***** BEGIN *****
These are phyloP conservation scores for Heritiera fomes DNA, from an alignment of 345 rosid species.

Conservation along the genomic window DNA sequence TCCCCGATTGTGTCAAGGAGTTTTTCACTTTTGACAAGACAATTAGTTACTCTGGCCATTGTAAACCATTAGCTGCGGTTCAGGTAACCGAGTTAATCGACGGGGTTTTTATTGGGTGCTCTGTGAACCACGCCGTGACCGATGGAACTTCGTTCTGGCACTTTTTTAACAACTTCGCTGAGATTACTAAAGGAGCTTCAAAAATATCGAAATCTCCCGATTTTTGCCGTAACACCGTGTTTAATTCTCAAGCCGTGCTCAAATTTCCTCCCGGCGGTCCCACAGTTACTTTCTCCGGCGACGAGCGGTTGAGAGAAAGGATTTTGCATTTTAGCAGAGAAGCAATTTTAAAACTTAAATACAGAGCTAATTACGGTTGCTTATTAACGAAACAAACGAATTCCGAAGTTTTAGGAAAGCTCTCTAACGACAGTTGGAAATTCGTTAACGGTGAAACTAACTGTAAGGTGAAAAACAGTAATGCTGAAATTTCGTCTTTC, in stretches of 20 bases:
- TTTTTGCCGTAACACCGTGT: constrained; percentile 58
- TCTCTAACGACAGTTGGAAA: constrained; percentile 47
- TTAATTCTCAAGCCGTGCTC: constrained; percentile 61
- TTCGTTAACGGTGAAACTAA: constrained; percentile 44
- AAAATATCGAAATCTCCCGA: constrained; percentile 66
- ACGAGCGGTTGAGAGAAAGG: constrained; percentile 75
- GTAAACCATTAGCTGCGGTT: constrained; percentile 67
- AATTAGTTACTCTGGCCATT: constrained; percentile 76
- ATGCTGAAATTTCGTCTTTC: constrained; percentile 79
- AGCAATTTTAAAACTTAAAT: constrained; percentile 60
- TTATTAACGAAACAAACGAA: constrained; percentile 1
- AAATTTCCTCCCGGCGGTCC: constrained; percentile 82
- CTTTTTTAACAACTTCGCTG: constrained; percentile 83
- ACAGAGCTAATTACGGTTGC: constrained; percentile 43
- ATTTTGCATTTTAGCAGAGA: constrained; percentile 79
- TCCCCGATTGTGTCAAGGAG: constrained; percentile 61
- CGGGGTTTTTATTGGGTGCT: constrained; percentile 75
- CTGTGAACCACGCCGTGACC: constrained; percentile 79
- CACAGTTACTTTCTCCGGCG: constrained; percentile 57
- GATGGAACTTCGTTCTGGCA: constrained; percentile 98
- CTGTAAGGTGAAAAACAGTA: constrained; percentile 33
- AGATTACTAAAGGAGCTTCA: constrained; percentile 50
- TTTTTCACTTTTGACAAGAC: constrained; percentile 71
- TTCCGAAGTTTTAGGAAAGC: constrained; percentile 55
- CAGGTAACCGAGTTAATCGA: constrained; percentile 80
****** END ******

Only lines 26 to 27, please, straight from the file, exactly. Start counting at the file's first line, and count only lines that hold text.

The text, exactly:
- TTCCGAAGTTTTAGGAAAGC: constrained; percentile 55
- CAGGTAACCGAGTTAATCGA: constrained; percentile 80